A jury convicted Ward of the first degree murder of John Spencer, La.R.S. 14:30. At the penalty phase of the trial, Linda Ward testified that she first had sexual relations with Ward when she was ten years old. She further testified that she saw him have sexual relations with her sister Ramona, aged 14 at the time, and their daughter Tasha, then aged nine. Ernest Scott, Linda's brother, testified to witnessing a sexual encounter between Ward and his sister Lorraine when she was seven. The prosecution introduced a 1975 complaint charging sexual relations with the minor Linda and two of her minor sisters; Ward pleaded guilty to having relations with Linda. The prosecution also offered a 1983 complaint charging Ward with sexual abuse of his daughter Tasha; Ward pleaded guilty to the misdemeanor of cruelty to a minor.

The jury found two statutory aggravating factors and sentenced Ward to death under Article 905.3 of the Louisiana Code of Criminal Procedure. The conviction and sentence were affirmed on appeal and the Supreme Court denied certiorari. 1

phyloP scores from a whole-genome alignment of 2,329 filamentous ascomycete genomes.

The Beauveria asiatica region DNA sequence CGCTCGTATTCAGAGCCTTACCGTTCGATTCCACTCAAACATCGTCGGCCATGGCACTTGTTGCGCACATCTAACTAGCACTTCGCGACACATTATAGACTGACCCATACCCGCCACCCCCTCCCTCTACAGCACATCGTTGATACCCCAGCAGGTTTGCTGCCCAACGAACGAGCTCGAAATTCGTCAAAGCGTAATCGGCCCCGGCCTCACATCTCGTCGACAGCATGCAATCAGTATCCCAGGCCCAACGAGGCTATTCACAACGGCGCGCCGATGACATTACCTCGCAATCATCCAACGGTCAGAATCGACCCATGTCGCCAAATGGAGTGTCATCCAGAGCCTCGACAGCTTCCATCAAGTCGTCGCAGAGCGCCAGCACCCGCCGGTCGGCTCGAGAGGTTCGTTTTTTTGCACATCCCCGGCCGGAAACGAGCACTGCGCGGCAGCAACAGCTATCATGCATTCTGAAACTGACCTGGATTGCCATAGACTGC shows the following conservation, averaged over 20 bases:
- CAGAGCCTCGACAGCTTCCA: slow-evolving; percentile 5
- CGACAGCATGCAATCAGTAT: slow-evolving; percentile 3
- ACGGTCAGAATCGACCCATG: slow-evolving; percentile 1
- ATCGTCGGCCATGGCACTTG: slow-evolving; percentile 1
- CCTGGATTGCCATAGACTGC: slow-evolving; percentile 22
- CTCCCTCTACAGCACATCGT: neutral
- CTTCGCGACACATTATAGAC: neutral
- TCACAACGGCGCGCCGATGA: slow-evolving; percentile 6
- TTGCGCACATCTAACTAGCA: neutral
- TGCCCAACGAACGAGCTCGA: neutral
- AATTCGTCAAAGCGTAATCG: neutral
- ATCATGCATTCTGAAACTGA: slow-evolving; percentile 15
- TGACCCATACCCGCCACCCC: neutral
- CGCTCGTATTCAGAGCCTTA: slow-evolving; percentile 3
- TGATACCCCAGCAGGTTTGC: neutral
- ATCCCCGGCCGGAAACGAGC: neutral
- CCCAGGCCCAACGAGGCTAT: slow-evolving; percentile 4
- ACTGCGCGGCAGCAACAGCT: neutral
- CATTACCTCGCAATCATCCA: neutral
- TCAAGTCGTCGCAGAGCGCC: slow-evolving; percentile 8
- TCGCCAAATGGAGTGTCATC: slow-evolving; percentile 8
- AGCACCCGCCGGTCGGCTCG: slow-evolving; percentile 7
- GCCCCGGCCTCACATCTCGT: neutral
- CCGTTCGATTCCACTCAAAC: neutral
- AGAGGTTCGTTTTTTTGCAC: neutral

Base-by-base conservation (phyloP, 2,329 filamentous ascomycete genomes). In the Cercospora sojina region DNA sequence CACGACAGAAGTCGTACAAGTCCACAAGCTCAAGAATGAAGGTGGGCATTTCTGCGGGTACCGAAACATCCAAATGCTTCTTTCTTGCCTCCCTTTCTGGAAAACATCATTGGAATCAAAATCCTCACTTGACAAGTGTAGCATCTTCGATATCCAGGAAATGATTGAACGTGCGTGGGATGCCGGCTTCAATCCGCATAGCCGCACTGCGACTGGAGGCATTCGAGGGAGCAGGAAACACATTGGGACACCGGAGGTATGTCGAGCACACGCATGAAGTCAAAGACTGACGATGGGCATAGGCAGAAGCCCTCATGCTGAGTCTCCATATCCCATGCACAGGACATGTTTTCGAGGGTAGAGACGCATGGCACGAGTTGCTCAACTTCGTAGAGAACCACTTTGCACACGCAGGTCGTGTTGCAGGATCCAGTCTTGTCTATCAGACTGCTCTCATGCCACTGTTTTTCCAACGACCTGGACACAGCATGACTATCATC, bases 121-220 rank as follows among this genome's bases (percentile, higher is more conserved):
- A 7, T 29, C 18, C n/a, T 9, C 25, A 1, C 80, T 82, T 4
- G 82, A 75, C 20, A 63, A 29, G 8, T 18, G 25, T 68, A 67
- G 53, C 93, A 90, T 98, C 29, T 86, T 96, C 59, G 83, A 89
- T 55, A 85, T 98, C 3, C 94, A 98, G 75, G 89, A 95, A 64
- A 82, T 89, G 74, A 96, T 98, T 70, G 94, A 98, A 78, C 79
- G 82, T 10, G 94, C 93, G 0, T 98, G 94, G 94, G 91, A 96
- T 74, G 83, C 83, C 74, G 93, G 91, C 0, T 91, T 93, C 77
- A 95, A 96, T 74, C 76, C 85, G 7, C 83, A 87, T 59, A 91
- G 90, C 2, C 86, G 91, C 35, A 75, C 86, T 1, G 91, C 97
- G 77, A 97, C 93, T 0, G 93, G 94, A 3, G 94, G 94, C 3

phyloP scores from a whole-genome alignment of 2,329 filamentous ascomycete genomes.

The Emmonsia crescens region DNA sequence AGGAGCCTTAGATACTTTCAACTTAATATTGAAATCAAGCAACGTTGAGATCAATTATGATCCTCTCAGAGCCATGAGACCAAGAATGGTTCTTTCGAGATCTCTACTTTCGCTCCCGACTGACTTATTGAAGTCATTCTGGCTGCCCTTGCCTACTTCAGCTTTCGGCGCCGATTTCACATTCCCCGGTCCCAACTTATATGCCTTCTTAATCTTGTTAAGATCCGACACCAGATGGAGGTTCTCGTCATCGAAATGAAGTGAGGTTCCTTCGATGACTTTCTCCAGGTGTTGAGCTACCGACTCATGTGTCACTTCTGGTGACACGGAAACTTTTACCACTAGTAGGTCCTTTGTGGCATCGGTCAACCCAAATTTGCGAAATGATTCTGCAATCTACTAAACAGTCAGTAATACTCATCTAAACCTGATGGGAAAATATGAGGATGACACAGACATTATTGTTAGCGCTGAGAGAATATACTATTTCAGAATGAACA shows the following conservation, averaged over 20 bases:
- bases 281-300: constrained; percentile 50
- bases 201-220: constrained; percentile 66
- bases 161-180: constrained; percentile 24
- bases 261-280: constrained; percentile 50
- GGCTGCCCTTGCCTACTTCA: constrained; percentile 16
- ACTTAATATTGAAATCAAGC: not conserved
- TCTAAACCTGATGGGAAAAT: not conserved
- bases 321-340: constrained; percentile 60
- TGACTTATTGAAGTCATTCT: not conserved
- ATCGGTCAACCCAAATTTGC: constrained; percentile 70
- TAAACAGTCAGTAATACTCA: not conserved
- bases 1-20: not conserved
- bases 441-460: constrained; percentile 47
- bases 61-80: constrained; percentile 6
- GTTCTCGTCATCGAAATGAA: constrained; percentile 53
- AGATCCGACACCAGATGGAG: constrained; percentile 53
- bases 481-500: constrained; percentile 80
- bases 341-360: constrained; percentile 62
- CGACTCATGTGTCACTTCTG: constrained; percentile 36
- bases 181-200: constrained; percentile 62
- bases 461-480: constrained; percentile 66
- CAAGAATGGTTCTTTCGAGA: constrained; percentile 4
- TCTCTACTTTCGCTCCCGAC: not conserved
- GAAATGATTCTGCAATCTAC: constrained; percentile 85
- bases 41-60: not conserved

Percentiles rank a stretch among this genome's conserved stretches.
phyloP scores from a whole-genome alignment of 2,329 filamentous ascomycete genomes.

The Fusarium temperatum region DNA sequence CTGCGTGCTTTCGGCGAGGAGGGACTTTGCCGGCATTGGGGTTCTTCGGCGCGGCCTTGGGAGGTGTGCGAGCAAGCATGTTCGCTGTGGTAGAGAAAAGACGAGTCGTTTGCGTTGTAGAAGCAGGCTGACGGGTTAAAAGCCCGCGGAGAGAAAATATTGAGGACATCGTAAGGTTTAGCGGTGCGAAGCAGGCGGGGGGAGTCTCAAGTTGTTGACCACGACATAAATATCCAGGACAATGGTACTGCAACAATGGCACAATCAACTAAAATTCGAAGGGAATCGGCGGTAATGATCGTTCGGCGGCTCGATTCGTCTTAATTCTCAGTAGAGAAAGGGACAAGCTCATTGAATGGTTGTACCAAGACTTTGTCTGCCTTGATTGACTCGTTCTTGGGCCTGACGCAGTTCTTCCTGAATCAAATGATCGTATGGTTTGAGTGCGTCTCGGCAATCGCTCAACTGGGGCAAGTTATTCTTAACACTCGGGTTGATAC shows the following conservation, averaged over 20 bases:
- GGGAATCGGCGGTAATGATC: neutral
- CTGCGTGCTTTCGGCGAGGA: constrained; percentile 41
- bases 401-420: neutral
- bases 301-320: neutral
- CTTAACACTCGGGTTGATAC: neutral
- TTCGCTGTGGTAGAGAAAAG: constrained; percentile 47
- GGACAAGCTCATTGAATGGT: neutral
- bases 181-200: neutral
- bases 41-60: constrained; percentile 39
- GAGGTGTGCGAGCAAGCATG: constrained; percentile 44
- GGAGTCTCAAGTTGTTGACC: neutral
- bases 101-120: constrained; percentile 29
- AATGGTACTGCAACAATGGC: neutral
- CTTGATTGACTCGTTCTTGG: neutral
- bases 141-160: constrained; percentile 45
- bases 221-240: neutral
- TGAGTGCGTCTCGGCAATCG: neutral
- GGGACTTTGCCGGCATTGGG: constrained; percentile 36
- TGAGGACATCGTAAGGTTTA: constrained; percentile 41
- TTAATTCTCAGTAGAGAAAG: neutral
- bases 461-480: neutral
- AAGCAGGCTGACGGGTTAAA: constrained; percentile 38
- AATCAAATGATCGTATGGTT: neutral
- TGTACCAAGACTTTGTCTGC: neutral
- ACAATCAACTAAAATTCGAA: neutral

Efforts to obtain post-conviction relief began. The trial court denied Ward's first petition but the Louisiana Supreme Court remanded for an evidentiary hearing, which was conducted over the course of three days. The trial court again denied relief and the Louisiana Supreme Court denied Ward's application for supervisory writs. Ward filed a federal habeas petition under 28 U.S.C. Sec. 2254 which was dismissed for failure to exhaust state remedies on a mental retardation claim. Repairing to state court for another application for post-conviction relief, Ward obtained a second evidentiary hearing at the direction of the Louisiana Supreme Court. Again the trial court denied the petition. In the wake of the Supreme Court's decision in Penry v. Lynaugh, 2 the Louisiana Supreme Court denied the application for supervisory writs. Ward then returned to federal court with the instant habeas petition. The district court denied relief; Ward timely appealed and we granted a certificate of probable cause. While his appeal was pending, Ward filed a Fed.R.Civ.P. 60(b) motion seeking the admission of newly discovered evidence. The district court denied that motion but granted a certificate of probable cause. Ward timely appealed that ruling and we consolidated the two appeals for disposition.

Analysis